Please offer advice if you can...
I've based my project on Linq-To-SQL, and the (almost) finished application has very poor performance. I've fired up the SQL Profiler many times to optimize the queries with LoadOptions to reduce the number of round-trips to the database server, but at the end of the day, my conundurum is weaved into the following points:
Microsoft's official advice is that the DataContext should not have a long life-span - that is - they advise you to create a DataContext, materialize objects, make changes, call SubmitChanges(), then dispose. My application follows this pattern religiously.
The DataContext tends to be very clingy to it's entities, and detaching and re-attaching (unchanged) objects from one context to another has proven to be problematic when it comes to change tracking and deferred-relationship loading of the re-attached objects. As such, keeping a loaded object cache has proven to be problematic.
When the LoadOptions are set on a DataContext to load several layers of relationships, the performance suffers because the resulting data is the product of the related rows, instead of the sum of them. The particular schema that I'm pulling data from literally causes a 144 fold increase in the volume of data returned when LoadOptions are set, so naturally this ends up being a performance killer, rather than a helper.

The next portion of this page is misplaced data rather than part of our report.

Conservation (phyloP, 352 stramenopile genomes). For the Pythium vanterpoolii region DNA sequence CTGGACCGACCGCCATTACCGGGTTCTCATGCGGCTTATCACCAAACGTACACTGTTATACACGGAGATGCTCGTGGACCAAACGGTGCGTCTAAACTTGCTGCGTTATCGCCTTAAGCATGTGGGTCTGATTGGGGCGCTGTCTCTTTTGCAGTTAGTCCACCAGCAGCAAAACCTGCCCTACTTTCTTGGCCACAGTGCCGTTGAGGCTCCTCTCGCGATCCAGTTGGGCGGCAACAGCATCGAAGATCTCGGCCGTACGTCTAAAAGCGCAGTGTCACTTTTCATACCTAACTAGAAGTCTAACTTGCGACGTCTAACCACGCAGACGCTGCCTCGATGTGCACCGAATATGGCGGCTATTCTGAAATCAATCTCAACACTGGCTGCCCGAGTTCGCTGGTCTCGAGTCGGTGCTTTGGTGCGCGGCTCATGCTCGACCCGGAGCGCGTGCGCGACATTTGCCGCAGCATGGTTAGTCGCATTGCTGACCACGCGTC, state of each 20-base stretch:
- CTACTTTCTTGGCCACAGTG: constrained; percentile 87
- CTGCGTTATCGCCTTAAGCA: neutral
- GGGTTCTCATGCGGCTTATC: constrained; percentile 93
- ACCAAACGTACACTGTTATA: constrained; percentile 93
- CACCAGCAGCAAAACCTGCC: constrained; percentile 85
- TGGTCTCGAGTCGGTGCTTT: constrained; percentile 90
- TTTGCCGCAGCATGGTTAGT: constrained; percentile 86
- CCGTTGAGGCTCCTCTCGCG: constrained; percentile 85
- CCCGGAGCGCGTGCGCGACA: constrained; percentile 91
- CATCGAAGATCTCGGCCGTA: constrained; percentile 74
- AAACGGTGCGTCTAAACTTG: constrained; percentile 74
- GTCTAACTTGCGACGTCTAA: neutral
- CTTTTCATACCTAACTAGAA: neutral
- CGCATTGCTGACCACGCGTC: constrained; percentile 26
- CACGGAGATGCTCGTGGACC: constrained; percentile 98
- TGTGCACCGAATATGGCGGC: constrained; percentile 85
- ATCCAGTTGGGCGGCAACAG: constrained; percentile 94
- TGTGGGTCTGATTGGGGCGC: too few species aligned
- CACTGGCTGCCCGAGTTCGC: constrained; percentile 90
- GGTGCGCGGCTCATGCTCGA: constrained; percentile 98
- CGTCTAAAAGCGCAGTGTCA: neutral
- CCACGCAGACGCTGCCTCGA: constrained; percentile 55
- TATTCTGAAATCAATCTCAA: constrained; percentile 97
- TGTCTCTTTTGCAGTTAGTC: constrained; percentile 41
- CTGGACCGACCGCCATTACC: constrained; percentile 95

Without LoadOptions being set (or even when setting it at a reduced level), the DataContext does hundred of round-trips to the database.
I've also noticed that the DataContext ignores that an object is already loaded the first time that an object is visited via a relationship... e.g:
Dim allCustomers as Customers() = Context.Customers.ToArray() Dim allOrders as Orders() = Context.Orders.ToArray() For Each o as Order in allOrders Console.WriteLine(o.Customer.Name) ' <- Triggers round-trips to database!!! Next
In summary, the problem I have is that the performance I'm getting is unacceptable for my customer, and:
- Holding a single, application-wide DataContext is ill-advised.
- Caching and re-attaching entities is (seemingly) problematic.
- With deep, multi-level relationships, DataContext.LoadOptions hurts performance
- Pre-loading an entire table's data doesn't help - DataContext still refreshes the loaded object when a foreign key relationship is visited.
I really feel like I've missed something fundamental here, perhaps in the overall design pattern I've adopted, and would appreciate any tidbits of advice you may have for getting a loaded Object-Graph out of a DataContext without all the round-trips or bloated network traffic.